The journal Nature has today published a study which had the participation of CSIC scientists at CREAF, Marc Estiarte and Josep Peñuelas, which demonstrates the relationship between the release of carbon from soils and the acceleration of climate change.
Since 1982, Earth has become greener in an area covering 36 million km2, close to two times the size of the United States. Above all, this seems to be the result of a fertilizing effect of atmospheric carbon dioxide (CO2) on plants. The study was carried out with satellite images which can capture this increase in terrestrial leaf area.
When an animal has limited information about its environment, a chaotic movement pattern could be an efficient strategy for finding what it needs. For mollusks, this could result from internal neural processes. Understanding the mechanisms for chaos generation and its connection with search behavior could help apply these types of patterns to research on humans.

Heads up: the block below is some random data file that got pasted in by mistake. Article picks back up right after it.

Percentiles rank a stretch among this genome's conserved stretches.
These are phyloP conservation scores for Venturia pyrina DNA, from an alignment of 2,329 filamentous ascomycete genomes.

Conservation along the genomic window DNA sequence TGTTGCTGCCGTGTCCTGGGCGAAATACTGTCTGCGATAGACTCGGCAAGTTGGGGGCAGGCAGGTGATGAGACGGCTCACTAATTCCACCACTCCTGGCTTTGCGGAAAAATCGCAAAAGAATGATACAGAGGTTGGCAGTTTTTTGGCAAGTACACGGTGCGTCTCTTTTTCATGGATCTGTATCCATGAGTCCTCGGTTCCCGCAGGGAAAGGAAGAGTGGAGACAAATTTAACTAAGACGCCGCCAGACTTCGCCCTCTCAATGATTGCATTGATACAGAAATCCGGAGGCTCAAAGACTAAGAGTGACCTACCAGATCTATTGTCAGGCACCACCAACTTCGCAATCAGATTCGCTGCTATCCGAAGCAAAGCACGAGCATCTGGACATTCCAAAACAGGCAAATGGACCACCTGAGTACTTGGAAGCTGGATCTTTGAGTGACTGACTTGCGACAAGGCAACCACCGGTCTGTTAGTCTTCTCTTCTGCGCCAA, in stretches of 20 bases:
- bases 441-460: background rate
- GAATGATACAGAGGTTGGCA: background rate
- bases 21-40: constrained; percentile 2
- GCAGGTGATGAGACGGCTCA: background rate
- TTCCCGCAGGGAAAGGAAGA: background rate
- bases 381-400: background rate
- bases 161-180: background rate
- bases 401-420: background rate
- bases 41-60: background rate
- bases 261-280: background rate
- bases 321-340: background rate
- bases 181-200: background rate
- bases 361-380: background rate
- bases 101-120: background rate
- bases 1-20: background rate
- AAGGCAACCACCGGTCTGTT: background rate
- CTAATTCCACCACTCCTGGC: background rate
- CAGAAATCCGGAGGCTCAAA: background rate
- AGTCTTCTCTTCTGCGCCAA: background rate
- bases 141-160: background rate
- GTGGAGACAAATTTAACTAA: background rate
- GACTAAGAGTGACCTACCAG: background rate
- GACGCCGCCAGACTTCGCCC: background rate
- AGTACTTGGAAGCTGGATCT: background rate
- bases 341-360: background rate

The worst scenario occurs when NAO and EA are in opposite phases. This ocurred in the first few years of the previous decade and during this period, the CO2 uptake was below average. Recently, NAO and EA were in the same phase and ecosystems have been able to remove more carbon from the atmosphere.
Understanding ecosystem dynamics can lead to greater benefits in forest management, species conservation, and carbon sequestration. A new study puts forward results which can be generalized for the whole globe and to 53,000 tree species thanks to the large quantity of data gathered and analyzed.